Readers of my posts will be forgiven if they think I only tell good stories that will “hype” the market up still more. That is patently not true. I just report on what the facts are and not just select “hype” for its on sake. In other words I have no agenda, I do not have properties for sale on a regular basis, nor do I try talk my clients into buying or selling without careful analysis of their particular circumstances.
The good times are often followed by not so good times. The lesson is clear. Get going while times are good but do it carefully and with good advice at all times.
I am never too proud to get advice myself. As evidence I have a horde of accountants, lawyers and advisers noted as dependents on my tax returns.
On another note regarding the hysteria about the so called housing shortage, If we have a housing shortage where are the homeless?
Where are the hordes of people sleeping in the streets?
Why aren’t there gangs of roving shelterless people breaking into houses to get a roof over their heads?
The answer is there is no shortage.
There are plenty of houses and flats to go around for all to be housed in reasonable comfort and reasonable prices.
No body is just hanging in space. Everyone is either renting or owning.
The housing shortage is a myth perpetrated by the left wingers and whipped up for political gain.
The only victim in all this hype is the truth.
Property values still going up, again led by Auckland, Canterbury
Friday March 08, 2013
New Zealand property values continued to rise in February, with most of the increase still coming from Auckland and Canterbury.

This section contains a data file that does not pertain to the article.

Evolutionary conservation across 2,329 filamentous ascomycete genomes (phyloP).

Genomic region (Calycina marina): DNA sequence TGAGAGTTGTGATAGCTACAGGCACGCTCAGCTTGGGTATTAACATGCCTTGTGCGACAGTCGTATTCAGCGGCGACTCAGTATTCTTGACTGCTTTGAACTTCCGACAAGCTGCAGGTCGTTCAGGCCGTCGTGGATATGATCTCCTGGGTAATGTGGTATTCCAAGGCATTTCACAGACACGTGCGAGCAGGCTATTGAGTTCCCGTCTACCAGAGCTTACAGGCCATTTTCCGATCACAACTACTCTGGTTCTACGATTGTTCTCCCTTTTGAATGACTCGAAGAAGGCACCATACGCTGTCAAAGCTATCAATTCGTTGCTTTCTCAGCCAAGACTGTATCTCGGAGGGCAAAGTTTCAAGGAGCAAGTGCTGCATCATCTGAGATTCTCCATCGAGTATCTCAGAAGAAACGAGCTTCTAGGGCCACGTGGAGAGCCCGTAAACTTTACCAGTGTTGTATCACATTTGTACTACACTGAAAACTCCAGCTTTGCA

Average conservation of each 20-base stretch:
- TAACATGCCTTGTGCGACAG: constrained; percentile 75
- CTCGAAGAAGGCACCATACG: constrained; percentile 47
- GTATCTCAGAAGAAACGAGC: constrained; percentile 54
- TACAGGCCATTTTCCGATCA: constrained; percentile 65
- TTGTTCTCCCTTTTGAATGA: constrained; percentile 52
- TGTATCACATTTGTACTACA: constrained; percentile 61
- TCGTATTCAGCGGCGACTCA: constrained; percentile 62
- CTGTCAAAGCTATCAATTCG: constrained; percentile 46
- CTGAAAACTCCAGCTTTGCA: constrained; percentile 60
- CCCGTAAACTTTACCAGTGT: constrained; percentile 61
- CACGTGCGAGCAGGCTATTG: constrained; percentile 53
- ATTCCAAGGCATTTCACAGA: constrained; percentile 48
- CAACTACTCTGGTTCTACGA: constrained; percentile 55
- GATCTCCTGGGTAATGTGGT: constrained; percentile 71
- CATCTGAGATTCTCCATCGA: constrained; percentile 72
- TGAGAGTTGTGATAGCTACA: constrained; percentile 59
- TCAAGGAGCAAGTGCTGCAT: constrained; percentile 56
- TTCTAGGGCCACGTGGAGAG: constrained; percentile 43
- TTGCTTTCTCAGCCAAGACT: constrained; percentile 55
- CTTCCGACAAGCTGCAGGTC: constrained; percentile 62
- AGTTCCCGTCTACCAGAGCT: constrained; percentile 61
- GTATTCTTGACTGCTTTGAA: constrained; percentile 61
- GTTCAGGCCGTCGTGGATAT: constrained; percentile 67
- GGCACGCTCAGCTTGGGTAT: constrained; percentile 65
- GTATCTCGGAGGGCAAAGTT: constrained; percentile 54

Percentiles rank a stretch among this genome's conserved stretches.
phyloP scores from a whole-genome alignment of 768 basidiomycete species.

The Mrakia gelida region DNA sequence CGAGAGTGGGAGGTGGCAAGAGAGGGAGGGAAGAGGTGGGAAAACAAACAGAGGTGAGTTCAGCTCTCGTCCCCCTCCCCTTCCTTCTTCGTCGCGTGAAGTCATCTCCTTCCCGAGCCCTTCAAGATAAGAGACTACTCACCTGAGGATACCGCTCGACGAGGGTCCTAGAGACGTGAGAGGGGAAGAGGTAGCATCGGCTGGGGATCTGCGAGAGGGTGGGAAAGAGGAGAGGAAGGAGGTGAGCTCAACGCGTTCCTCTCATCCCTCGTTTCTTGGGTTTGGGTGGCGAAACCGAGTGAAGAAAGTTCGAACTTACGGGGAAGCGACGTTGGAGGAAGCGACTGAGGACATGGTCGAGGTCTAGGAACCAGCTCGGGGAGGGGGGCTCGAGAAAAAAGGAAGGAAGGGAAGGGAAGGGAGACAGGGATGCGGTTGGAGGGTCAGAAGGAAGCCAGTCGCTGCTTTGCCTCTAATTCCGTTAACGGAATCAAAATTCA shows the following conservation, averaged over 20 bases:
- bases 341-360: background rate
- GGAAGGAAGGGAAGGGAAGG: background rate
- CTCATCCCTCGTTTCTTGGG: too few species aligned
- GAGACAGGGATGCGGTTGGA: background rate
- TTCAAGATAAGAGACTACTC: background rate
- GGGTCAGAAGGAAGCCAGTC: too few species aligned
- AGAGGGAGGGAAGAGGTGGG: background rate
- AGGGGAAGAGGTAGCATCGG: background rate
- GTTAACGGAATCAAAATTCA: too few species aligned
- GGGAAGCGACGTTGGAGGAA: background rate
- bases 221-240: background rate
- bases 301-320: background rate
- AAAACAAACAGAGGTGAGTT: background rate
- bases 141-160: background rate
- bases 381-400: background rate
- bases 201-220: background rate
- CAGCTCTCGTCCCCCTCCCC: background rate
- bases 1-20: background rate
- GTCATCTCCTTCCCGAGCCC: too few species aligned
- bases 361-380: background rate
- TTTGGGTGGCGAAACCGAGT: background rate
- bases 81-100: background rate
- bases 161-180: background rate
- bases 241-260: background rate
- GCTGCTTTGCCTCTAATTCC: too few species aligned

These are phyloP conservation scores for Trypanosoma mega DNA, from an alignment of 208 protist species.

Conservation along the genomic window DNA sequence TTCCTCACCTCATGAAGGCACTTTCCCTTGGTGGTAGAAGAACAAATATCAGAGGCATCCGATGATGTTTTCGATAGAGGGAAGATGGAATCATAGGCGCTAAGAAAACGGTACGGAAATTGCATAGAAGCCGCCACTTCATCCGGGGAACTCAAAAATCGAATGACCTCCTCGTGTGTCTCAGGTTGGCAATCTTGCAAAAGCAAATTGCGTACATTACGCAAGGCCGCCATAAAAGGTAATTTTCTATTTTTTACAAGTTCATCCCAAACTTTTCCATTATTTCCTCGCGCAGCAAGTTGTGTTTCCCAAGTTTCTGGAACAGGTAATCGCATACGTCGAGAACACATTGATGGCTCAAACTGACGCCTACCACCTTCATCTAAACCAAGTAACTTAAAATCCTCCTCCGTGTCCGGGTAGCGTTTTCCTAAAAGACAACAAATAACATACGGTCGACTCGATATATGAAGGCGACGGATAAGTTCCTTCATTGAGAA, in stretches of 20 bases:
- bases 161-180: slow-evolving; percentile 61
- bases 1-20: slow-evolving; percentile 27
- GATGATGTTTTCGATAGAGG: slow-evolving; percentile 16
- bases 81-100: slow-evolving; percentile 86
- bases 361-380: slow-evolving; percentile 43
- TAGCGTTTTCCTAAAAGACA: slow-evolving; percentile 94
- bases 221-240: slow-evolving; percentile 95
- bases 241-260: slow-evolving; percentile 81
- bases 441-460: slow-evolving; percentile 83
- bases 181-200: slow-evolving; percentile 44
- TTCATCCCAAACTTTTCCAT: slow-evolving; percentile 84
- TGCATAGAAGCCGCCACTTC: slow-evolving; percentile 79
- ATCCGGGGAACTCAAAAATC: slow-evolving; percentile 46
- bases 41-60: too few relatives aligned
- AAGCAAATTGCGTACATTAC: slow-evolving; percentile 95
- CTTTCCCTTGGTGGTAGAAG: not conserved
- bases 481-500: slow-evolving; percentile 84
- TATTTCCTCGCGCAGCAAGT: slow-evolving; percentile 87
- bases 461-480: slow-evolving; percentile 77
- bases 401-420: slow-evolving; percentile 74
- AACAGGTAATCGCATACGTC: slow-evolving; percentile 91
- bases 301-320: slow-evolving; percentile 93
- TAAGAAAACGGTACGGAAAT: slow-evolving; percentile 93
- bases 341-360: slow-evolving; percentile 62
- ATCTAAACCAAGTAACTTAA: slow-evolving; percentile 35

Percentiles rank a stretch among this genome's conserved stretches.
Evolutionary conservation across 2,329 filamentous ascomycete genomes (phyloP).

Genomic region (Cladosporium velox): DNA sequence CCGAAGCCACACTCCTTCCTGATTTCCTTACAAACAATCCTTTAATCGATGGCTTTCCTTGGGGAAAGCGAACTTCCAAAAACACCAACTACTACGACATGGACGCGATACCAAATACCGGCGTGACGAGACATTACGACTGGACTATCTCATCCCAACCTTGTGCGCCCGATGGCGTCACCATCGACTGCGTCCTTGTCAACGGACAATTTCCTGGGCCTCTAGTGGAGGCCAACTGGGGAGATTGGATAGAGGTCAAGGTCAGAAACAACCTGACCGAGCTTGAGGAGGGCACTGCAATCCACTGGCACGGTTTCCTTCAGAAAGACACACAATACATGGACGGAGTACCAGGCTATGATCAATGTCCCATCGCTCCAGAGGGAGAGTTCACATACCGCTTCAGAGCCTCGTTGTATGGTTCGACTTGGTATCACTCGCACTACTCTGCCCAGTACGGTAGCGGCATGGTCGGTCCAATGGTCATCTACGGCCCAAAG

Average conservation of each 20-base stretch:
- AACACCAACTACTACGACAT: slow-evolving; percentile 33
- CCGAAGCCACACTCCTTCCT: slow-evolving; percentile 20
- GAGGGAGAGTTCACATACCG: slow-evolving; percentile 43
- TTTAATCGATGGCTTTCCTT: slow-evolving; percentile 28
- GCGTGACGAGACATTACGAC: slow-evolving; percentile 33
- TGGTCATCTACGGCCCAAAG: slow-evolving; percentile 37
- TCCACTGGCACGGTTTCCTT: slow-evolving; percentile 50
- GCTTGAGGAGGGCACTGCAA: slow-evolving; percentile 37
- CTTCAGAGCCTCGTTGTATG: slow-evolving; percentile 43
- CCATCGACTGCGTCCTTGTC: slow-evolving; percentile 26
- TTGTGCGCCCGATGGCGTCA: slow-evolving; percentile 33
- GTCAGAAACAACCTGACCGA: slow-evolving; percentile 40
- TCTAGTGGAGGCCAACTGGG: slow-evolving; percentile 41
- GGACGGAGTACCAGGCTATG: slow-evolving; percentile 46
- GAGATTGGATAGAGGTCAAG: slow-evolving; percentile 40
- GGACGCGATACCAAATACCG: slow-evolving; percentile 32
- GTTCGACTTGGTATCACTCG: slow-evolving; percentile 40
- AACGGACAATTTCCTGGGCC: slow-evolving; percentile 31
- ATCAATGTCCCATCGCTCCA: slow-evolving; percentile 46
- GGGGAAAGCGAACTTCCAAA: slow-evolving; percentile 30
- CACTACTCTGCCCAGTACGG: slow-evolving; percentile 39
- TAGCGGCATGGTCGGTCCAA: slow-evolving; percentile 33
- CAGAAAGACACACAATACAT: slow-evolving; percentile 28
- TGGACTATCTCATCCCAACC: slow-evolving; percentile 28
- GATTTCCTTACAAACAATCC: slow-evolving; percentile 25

National property values rose 3.2 percent in the three months ended February 28 to $428,692 and have gained 6.3 percent over the past year, according to state valuer Quotable Value.
Property values are now 3.2 percent above the last peak in late 2007.
In Auckland, values are up 10.4 percent over the past year while in Christchurch the gain was 7.5 percent. Among other centres, Hamilton is up 4.6 percent, Wellington up 1.7 percent and Dunedin up 3.7 percent.
“As has been the case for several months, there are a low number of properties for sale and low numbers of new listings coming to the market,” QV research director Jonno Ingerson says in a statement.
“This continues to constrain choice for buyers, many of who are keen to buy but cannot find a suitable property.”
Heat in the housing market has been cited by Reserve Bank governor Graeme Wheeler as an area of concern and is partly why the central bank is considering the use of macro-prudential tools, such as limits on loan-to-value ratios, to more specific